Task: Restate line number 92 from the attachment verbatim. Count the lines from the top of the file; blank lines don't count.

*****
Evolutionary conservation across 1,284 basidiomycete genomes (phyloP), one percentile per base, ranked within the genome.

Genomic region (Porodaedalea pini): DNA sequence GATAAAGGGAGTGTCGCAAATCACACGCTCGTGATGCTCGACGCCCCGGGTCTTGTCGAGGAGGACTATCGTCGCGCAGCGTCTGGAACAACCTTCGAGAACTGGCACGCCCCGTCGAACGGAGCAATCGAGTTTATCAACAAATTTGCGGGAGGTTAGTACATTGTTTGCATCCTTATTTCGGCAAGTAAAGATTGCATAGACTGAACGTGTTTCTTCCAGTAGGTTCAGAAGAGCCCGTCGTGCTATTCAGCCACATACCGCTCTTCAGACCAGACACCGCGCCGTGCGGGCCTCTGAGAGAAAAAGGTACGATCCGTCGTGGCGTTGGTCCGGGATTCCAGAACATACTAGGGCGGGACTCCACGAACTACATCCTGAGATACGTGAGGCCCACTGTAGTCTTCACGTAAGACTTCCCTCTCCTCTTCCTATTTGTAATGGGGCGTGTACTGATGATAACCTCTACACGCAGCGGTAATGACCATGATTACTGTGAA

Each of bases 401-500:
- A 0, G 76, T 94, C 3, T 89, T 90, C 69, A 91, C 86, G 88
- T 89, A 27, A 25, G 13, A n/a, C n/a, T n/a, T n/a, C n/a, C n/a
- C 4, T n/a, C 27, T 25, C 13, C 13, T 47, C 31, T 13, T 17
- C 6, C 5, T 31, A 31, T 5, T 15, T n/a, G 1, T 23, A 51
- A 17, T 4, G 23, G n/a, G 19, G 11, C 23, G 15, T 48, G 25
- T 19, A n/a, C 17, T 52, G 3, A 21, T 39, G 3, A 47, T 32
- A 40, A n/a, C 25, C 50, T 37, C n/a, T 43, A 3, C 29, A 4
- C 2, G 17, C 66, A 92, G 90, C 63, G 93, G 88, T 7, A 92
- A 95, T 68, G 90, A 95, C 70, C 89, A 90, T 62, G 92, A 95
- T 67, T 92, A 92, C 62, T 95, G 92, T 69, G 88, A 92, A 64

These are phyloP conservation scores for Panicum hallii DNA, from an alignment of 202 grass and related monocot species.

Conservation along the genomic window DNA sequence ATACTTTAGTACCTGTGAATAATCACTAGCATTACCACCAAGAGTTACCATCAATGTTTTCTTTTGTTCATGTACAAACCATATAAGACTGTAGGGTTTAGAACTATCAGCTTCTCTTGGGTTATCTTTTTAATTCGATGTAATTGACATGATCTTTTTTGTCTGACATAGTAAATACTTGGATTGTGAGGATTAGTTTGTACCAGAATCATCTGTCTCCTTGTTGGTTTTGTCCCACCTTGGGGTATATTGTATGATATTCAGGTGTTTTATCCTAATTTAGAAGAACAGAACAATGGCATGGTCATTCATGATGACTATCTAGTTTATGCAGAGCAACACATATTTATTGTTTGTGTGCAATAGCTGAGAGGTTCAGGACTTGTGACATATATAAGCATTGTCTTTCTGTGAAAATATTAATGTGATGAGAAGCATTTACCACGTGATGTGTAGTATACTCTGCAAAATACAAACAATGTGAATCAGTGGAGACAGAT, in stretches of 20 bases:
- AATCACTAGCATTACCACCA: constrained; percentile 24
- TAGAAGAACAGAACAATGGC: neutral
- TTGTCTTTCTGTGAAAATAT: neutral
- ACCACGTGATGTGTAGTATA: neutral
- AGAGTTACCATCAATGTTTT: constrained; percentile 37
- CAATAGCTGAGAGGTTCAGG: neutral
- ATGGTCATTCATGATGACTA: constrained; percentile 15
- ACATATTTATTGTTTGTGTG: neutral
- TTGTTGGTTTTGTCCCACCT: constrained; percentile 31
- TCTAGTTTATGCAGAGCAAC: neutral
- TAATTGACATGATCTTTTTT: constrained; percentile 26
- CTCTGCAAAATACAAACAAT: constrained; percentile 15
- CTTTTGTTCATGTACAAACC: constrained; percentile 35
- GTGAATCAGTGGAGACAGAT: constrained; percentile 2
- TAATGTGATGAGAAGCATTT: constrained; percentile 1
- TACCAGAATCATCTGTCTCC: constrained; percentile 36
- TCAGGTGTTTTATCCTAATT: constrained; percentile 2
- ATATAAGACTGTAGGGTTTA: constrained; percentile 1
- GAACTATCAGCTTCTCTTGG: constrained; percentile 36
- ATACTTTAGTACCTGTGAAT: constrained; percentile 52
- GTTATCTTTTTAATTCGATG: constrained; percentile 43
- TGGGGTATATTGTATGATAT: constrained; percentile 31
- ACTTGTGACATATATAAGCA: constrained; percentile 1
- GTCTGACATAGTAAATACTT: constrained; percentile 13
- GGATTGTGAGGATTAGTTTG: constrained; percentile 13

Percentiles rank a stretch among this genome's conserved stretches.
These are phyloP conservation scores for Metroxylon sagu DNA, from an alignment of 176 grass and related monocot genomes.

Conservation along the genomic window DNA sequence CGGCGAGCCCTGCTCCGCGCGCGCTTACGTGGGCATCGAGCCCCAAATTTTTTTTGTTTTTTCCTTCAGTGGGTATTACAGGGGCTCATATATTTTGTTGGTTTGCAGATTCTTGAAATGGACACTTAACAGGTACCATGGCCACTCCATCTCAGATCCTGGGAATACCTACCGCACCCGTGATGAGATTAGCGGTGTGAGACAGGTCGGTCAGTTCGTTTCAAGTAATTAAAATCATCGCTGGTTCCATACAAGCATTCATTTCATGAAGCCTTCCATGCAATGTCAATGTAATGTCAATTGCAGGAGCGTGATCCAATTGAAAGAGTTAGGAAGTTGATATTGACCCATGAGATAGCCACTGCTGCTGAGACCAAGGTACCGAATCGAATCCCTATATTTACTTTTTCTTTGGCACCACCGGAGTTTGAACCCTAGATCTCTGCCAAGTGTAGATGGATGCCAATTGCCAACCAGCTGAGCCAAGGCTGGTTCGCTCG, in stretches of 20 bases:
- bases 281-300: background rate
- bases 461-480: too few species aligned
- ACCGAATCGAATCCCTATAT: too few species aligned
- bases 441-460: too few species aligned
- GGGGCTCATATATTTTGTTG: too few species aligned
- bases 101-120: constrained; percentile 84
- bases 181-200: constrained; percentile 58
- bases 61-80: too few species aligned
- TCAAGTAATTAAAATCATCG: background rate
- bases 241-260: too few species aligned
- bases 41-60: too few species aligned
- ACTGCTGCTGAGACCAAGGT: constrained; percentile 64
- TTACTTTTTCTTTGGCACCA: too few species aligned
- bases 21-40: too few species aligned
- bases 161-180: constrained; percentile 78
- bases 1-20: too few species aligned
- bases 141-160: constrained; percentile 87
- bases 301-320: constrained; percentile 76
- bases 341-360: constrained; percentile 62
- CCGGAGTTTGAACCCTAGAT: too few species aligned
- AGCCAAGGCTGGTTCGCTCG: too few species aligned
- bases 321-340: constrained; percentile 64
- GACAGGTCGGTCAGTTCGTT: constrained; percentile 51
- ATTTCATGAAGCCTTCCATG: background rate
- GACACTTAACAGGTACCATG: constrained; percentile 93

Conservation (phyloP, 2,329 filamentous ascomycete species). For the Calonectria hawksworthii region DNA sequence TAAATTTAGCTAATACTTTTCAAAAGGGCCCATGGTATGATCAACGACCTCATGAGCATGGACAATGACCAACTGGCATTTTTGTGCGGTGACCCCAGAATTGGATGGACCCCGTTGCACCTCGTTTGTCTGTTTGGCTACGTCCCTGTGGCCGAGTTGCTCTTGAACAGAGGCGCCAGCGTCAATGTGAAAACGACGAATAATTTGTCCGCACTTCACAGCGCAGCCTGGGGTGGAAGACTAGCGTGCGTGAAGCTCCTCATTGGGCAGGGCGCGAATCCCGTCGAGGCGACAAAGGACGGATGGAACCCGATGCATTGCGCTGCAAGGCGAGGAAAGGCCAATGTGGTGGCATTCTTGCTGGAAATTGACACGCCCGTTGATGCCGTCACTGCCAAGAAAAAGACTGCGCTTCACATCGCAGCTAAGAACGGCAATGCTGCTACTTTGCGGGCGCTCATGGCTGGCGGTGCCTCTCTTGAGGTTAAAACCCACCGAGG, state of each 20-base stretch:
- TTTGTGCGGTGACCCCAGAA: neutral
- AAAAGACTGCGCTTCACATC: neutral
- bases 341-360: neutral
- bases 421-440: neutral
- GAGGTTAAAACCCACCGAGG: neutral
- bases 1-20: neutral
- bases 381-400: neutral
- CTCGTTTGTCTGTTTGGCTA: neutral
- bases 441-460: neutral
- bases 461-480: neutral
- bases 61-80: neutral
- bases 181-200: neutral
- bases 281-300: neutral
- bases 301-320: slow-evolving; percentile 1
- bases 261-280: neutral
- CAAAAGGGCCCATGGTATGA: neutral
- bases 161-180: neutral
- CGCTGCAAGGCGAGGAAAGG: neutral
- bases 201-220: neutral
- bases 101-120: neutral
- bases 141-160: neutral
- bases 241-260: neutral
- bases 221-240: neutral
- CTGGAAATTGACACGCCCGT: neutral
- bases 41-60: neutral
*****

- bases 221-240: neutral